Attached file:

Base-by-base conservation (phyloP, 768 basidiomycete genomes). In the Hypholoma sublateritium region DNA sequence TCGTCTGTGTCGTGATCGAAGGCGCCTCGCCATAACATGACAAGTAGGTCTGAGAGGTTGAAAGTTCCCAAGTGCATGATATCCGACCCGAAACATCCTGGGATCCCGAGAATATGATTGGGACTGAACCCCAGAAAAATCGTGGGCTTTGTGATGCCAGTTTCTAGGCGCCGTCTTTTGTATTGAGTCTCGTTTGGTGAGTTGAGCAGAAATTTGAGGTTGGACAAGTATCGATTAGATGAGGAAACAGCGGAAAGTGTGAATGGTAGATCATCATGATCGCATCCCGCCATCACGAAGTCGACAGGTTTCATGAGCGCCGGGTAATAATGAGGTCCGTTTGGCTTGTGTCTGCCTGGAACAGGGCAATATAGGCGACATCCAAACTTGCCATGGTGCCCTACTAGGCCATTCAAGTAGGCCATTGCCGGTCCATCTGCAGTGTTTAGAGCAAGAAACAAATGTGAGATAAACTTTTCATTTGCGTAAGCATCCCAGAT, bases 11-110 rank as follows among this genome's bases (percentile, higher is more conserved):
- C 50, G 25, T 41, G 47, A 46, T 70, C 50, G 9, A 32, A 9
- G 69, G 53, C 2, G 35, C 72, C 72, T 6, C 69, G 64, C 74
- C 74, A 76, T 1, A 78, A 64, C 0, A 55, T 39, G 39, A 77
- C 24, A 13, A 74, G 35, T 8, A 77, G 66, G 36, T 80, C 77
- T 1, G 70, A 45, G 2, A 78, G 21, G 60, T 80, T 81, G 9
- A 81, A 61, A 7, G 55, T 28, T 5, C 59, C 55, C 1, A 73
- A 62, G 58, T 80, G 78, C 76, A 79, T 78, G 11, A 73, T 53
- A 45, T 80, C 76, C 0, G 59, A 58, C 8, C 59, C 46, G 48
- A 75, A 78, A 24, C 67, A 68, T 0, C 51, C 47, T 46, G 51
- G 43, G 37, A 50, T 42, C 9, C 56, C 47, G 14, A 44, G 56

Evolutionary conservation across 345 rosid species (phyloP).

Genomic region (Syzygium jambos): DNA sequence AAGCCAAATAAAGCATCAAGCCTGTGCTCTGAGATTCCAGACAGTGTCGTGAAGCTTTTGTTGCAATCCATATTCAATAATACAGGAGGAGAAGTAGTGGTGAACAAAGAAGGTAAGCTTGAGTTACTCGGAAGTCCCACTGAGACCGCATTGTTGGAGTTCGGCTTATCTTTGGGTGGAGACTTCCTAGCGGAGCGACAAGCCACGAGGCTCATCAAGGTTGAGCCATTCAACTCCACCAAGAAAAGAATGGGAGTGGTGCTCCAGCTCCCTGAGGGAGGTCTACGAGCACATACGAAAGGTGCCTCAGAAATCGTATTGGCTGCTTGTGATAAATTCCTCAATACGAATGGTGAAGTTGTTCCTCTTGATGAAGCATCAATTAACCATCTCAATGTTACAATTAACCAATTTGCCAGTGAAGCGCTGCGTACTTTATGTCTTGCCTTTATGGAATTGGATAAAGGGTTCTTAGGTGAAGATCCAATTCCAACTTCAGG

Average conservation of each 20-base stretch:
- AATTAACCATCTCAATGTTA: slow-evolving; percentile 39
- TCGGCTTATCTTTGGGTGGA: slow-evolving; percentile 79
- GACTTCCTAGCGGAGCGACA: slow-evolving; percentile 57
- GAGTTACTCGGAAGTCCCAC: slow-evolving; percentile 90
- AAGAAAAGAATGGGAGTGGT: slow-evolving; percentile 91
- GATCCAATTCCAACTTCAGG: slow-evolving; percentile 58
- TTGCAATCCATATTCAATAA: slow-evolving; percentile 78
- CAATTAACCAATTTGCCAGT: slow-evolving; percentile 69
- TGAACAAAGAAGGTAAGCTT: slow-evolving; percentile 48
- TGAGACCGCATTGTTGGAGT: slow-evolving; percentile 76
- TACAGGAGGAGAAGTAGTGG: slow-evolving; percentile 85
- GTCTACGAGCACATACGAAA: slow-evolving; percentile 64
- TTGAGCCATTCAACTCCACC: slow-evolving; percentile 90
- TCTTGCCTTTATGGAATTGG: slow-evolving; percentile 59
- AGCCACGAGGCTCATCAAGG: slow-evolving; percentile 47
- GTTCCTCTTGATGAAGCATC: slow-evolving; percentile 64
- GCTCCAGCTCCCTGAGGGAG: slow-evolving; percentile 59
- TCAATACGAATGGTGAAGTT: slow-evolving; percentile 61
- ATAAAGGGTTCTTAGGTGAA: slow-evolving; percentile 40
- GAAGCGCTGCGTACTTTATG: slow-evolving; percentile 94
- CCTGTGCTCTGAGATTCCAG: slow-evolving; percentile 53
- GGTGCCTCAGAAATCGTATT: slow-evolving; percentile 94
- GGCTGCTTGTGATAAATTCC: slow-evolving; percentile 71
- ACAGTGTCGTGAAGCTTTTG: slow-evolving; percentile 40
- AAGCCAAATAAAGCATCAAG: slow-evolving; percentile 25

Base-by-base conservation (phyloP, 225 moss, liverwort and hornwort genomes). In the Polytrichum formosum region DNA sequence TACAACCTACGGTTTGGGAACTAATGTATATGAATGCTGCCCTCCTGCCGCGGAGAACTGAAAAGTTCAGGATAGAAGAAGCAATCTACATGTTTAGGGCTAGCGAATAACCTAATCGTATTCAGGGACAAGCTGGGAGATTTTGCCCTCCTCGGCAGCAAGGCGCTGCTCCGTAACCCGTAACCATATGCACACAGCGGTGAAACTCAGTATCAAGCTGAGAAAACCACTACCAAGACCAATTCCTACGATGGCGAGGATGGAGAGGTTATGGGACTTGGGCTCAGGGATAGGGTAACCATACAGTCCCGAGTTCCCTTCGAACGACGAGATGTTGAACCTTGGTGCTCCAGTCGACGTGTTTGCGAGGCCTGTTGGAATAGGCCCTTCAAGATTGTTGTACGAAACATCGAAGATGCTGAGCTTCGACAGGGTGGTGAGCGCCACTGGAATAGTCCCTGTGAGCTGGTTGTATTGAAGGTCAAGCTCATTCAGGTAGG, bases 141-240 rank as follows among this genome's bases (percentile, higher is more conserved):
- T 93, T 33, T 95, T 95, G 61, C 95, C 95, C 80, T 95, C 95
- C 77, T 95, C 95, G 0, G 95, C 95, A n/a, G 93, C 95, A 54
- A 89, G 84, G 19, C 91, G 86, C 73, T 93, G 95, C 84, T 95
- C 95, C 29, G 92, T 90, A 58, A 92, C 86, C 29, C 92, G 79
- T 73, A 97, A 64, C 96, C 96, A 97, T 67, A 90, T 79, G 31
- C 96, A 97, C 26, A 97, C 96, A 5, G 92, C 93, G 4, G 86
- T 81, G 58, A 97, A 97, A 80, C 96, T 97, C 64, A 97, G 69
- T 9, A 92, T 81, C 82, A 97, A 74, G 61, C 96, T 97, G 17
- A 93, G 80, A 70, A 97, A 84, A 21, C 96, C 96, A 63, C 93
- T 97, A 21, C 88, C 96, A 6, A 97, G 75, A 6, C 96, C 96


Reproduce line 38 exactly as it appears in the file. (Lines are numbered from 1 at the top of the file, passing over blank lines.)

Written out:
- ACAGTGTCGTGAAGCTTTTG: slow-evolving; percentile 40